I’ve recently been able to reflect upon myself, my writing, and I. I just pulled up some old files that held my books and stories from years gone by. By no means am I old, but I do have a history, and in that history I wrote several small books, some complete, some incomplete, some lost in the cyber-abyss.
I re-read a few with a happy smile at the lack of punctuation and clarity. I struggle to remind myself what I was saying in certain sentences, but I laugh at my silly style of humor. I recollect the books that I was reading at the time, and I see the themes and phrases reflecting some of them. I grin when the story goes through the plot twists I vaguely remember installing. Then in the end I sigh and wish everything was so happy.
I dug around the bank of old computer files for another story. Sadly I only had half of the original draft. It was still entertaining because of the lack of quality. The plot was humorously flawed, and also hilariously complex. I can’t remember the half of it (and not just because the half of it was missing), but I loved seeing the difference from the previous book. In comparison I could see darker themes creeping in, and more complex characters evolving.
I saw growing. Just as I, a person, am growing, my stories are growing. For better or worse we’re both changing.
Then I compared the older stories to the work of fiction I’m currently writing. The contrast was stark. Firstly my plots were much more complex, but also coherent and cohesive. Secondly, my characters show life of their own, and also have real problems and real solutions. The stories have become real, and they convey the themes I find myself conveying. The theme that is currently being conveyed, wether I like it or not, is really just failure. Failure.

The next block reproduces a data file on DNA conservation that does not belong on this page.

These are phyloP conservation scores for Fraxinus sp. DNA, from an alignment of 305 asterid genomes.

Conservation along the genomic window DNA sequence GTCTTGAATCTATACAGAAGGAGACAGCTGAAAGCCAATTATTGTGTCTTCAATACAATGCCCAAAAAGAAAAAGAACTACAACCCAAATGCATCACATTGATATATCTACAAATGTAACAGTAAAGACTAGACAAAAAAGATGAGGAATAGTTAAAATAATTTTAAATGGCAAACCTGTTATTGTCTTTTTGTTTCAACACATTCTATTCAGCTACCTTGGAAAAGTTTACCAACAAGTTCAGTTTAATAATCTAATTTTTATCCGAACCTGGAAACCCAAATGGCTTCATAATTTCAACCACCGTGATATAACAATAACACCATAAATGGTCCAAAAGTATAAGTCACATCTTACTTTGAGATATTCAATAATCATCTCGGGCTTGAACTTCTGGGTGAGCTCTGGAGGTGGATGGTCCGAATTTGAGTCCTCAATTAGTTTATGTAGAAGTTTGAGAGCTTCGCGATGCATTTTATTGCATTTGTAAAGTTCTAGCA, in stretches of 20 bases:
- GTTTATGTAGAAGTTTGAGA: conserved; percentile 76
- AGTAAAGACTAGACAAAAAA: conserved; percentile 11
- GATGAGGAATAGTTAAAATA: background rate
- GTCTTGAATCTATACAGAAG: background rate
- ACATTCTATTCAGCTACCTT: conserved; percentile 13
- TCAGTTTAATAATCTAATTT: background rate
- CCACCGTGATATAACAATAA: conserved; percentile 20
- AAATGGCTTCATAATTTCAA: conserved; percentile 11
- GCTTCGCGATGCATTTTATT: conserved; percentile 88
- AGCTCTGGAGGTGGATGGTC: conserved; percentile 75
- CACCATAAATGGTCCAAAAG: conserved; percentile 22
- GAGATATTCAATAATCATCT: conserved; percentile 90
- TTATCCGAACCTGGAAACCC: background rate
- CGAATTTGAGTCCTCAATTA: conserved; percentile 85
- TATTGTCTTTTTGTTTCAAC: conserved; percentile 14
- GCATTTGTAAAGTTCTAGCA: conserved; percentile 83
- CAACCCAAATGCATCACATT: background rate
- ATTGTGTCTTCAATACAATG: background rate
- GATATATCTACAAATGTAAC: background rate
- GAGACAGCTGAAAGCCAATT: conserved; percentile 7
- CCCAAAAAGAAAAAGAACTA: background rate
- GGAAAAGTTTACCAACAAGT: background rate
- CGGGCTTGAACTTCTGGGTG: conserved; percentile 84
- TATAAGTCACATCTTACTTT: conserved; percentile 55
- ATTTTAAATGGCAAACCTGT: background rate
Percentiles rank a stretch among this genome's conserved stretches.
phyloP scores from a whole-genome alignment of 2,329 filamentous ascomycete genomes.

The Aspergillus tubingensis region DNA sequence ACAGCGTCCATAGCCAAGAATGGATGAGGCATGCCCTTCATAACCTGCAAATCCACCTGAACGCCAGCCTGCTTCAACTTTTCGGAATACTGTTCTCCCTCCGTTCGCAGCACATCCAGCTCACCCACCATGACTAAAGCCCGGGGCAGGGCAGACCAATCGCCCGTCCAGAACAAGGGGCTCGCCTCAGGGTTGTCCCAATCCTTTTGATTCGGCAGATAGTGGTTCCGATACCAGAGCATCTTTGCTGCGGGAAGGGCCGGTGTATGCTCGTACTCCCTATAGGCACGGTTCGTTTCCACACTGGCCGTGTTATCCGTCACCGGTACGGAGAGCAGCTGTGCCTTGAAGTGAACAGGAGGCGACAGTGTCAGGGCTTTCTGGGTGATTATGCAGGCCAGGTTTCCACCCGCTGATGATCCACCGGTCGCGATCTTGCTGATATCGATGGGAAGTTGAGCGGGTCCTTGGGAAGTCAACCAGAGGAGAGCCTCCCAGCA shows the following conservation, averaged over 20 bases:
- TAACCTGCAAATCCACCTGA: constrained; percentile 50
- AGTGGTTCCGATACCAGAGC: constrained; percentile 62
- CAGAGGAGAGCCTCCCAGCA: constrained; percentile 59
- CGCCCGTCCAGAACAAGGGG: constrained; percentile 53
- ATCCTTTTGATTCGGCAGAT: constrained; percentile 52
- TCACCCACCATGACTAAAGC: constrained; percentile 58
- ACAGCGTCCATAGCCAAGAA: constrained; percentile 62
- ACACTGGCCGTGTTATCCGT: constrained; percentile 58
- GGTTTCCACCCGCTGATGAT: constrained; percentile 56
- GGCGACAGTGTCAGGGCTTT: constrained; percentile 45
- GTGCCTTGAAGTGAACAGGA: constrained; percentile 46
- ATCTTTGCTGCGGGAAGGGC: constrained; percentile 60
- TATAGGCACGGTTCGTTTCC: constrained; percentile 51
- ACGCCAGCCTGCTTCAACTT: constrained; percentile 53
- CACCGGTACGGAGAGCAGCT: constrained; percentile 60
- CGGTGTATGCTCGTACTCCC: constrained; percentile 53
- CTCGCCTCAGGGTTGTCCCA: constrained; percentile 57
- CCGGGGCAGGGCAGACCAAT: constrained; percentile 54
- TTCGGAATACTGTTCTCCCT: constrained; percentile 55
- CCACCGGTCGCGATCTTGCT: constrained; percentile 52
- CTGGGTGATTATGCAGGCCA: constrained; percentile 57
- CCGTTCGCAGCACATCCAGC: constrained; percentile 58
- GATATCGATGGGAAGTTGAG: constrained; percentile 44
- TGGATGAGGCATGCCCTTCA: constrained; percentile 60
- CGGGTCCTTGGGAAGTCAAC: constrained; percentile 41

I’m not entirely sure why, but with the story I was writing I’ve not been able to find a happy ending. When I play around with the endings they always come full circle and fall back to the original ending of failure. It’s a spectacular ending (though not written in its entirety), but I did notice that’s not the ending Ian of 11 years would write. Or even Ian of 12 years.
Through a little virtual retrospection, I discovered that everything was a little darker. My stories, I realized, were slowly becoming darker and darker. I guess reality does that. Living life in a broken world is hard, crushing, and depressing. Everything–everything–is broken beyond earthly repair. Through exposure to “real” life a process of darkening occurs. Seasoning, as someone put it.
It’s sad, yes, but part of life. The devil broke the world with sin. Our own sinful nature feeds the brokenness, and lets it manifest. But that’s not the end.
Jesus died on a cross–a brutal death of a person who had done something wrong. He died while he was perfect. Not a blemish. Nails were driven through his wrists and ankles. He was murdered, willingly, to save our sinful souls. Our broken souls. Our darkened souls.
While I may be darkened, I’m still beautiful to him, and this life is not for keeps. I’m just a traveler passing through this earth. I’m thankful that someone gives me a chance at light. Something happy is still to come.
I have the hope that like the flowers in the spring I will be renewed.